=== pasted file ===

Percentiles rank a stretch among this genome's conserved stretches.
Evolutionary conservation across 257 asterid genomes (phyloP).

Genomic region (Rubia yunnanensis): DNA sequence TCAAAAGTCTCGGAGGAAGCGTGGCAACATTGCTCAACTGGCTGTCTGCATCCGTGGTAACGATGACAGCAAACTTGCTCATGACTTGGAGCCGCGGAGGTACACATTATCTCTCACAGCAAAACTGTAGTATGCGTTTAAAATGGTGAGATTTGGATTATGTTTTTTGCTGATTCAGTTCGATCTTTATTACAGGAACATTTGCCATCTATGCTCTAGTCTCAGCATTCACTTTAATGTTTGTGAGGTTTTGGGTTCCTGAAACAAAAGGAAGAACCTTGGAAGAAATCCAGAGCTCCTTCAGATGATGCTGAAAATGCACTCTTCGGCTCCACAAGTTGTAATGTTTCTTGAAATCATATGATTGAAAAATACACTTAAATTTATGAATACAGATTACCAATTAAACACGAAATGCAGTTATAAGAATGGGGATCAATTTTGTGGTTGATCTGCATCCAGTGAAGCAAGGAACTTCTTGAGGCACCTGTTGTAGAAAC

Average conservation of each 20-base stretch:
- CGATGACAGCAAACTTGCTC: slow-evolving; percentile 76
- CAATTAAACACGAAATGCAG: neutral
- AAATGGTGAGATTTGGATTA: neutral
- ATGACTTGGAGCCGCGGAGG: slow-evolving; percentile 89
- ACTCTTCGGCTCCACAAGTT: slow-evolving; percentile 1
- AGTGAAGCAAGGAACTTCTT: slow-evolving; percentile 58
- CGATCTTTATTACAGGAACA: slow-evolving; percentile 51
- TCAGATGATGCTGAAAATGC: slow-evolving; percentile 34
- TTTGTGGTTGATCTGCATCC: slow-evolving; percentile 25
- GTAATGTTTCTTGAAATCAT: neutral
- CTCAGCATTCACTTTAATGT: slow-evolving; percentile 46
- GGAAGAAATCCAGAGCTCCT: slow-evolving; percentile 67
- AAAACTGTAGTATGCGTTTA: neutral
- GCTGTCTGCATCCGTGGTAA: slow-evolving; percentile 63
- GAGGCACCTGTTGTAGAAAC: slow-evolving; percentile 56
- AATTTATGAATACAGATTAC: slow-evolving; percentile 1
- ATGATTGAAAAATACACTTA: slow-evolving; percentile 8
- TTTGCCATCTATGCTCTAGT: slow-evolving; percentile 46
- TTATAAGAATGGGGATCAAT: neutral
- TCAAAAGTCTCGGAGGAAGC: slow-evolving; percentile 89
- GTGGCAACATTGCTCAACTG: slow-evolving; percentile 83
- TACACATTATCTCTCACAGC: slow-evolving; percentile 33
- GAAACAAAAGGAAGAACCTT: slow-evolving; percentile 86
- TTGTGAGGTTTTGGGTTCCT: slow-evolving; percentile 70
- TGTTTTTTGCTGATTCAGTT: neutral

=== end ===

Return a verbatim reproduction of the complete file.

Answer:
Percentiles rank a stretch among this genome's conserved stretches.
Evolutionary conservation across 257 asterid genomes (phyloP).

Genomic region (Rubia yunnanensis): DNA sequence TCAAAAGTCTCGGAGGAAGCGTGGCAACATTGCTCAACTGGCTGTCTGCATCCGTGGTAACGATGACAGCAAACTTGCTCATGACTTGGAGCCGCGGAGGTACACATTATCTCTCACAGCAAAACTGTAGTATGCGTTTAAAATGGTGAGATTTGGATTATGTTTTTTGCTGATTCAGTTCGATCTTTATTACAGGAACATTTGCCATCTATGCTCTAGTCTCAGCATTCACTTTAATGTTTGTGAGGTTTTGGGTTCCTGAAACAAAAGGAAGAACCTTGGAAGAAATCCAGAGCTCCTTCAGATGATGCTGAAAATGCACTCTTCGGCTCCACAAGTTGTAATGTTTCTTGAAATCATATGATTGAAAAATACACTTAAATTTATGAATACAGATTACCAATTAAACACGAAATGCAGTTATAAGAATGGGGATCAATTTTGTGGTTGATCTGCATCCAGTGAAGCAAGGAACTTCTTGAGGCACCTGTTGTAGAAAC

Average conservation of each 20-base stretch:
- CGATGACAGCAAACTTGCTC: slow-evolving; percentile 76
- CAATTAAACACGAAATGCAG: neutral
- AAATGGTGAGATTTGGATTA: neutral
- ATGACTTGGAGCCGCGGAGG: slow-evolving; percentile 89
- ACTCTTCGGCTCCACAAGTT: slow-evolving; percentile 1
- AGTGAAGCAAGGAACTTCTT: slow-evolving; percentile 58
- CGATCTTTATTACAGGAACA: slow-evolving; percentile 51
- TCAGATGATGCTGAAAATGC: slow-evolving; percentile 34
- TTTGTGGTTGATCTGCATCC: slow-evolving; percentile 25
- GTAATGTTTCTTGAAATCAT: neutral
- CTCAGCATTCACTTTAATGT: slow-evolving; percentile 46
- GGAAGAAATCCAGAGCTCCT: slow-evolving; percentile 67
- AAAACTGTAGTATGCGTTTA: neutral
- GCTGTCTGCATCCGTGGTAA: slow-evolving; percentile 63
- GAGGCACCTGTTGTAGAAAC: slow-evolving; percentile 56
- AATTTATGAATACAGATTAC: slow-evolving; percentile 1
- ATGATTGAAAAATACACTTA: slow-evolving; percentile 8
- TTTGCCATCTATGCTCTAGT: slow-evolving; percentile 46
- TTATAAGAATGGGGATCAAT: neutral
- TCAAAAGTCTCGGAGGAAGC: slow-evolving; percentile 89
- GTGGCAACATTGCTCAACTG: slow-evolving; percentile 83
- TACACATTATCTCTCACAGC: slow-evolving; percentile 33
- GAAACAAAAGGAAGAACCTT: slow-evolving; percentile 86
- TTGTGAGGTTTTGGGTTCCT: slow-evolving; percentile 70
- TGTTTTTTGCTGATTCAGTT: neutral